News Corp. donation sunshine not bright enough for some


In the wake of criticism from watchdogs in general and some shareholders in particular over certain political contributions made by News Corporation in the 2010 cycle, the company announced that it would post its donations on its website this time. But one shareholder, the Nathan Cummings Foundation, wants to know about such things before the fact, not after, whether disclosed on the internet or not.

Typically, large corporations have used political donations in a very cagey way – they go to both parties, and often slant toward the one with the upper hand in Congress and/or the White House. Regardless of which party holds power, leaders in key committees and subcommittees are often made the beneficiary of donations regardless of party.

Large donations made by News Corp. to the Republican Governors Association and the US Chamber of Commerce are the eyebrow raisers that got the attention of NCF.

“The revised policy acknowledges the importance of the issue to shareholders and the need for reform in News Corp.’s practices,” said NCF President and CEO Lance E. Lindblom. “While we welcome these changes as a crucial first step in the right direction for News Corp., the new policy does not go far enough. The Board must provide oversight and complete transparency of the political spending process going forward.”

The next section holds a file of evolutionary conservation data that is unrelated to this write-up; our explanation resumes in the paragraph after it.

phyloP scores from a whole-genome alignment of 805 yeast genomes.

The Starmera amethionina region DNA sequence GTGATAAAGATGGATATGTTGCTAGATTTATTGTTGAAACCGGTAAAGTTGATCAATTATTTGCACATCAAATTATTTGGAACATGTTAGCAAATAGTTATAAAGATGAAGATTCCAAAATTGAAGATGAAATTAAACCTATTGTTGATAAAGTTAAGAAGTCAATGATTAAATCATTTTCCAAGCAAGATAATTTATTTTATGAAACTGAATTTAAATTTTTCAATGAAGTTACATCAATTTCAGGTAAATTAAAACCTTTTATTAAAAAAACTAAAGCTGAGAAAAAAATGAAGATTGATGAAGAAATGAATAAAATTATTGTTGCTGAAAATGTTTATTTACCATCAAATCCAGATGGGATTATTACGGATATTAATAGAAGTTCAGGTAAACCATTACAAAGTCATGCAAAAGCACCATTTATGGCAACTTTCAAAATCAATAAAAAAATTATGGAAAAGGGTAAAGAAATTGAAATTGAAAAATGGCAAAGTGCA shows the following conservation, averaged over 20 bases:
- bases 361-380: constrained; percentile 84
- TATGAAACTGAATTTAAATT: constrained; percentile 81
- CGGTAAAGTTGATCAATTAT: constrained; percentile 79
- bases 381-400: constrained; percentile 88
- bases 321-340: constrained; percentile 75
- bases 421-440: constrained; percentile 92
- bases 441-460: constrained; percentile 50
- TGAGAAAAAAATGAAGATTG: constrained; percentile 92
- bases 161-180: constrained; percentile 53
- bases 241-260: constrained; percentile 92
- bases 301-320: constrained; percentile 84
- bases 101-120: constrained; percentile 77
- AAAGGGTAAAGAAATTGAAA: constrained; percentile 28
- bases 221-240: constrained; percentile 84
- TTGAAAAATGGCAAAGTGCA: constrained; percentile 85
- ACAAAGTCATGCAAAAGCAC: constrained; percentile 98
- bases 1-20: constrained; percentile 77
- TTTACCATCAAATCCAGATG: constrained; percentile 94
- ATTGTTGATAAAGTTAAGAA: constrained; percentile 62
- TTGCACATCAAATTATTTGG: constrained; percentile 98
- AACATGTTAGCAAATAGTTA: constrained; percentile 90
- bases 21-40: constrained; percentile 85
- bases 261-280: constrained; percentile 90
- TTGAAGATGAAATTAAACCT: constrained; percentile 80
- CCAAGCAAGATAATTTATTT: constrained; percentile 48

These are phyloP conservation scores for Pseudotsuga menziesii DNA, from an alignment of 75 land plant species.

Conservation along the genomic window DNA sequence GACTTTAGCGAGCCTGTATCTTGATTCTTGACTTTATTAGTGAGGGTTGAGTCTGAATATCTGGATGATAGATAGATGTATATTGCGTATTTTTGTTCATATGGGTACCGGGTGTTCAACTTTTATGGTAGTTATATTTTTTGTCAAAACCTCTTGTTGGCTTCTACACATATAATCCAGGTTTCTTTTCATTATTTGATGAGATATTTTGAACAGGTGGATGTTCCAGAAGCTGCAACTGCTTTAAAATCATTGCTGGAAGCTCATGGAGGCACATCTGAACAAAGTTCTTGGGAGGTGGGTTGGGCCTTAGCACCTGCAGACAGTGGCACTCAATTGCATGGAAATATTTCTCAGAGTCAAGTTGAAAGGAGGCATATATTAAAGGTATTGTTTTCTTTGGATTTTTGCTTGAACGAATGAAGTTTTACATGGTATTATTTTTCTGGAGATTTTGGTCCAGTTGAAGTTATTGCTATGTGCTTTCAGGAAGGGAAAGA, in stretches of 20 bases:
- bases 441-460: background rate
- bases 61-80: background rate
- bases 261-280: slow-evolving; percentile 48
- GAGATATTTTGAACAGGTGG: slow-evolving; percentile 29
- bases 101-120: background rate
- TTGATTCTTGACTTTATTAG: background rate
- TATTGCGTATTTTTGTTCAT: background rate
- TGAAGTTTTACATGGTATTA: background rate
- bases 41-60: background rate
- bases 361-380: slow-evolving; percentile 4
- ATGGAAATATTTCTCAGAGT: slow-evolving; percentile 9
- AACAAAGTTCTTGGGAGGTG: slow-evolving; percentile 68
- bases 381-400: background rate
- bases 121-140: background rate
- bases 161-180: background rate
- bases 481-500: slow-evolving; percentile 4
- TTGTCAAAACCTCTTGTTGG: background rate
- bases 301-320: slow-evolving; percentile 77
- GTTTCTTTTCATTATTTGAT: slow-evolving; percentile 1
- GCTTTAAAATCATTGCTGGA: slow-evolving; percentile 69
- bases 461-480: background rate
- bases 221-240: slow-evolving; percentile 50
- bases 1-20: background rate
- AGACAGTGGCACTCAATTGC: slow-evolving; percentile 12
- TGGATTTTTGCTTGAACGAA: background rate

Also weighing in on the topic was Nick Nyhart, Executive Director of Public Campaign, who said, “Media conglomerate News Corp.’s decision to disclose its corporate donations to shareholders only after elections are over does little to nothing to address the growing problem of big money dominating American elections. Any casual observer of politics understands the bankruptcy in a policy that gives shareholders no say in decisions, retains secrecy around who makes contribution decisions, and discloses only once a year as far away from election day as possible. News Corp.’s policy provides an illusion of transparency where a floodlight is warranted. That this occurs in a corporation whose ostensible business is to provide the public with information defines the word ‘ironic.’ They should go back to the drawing board.”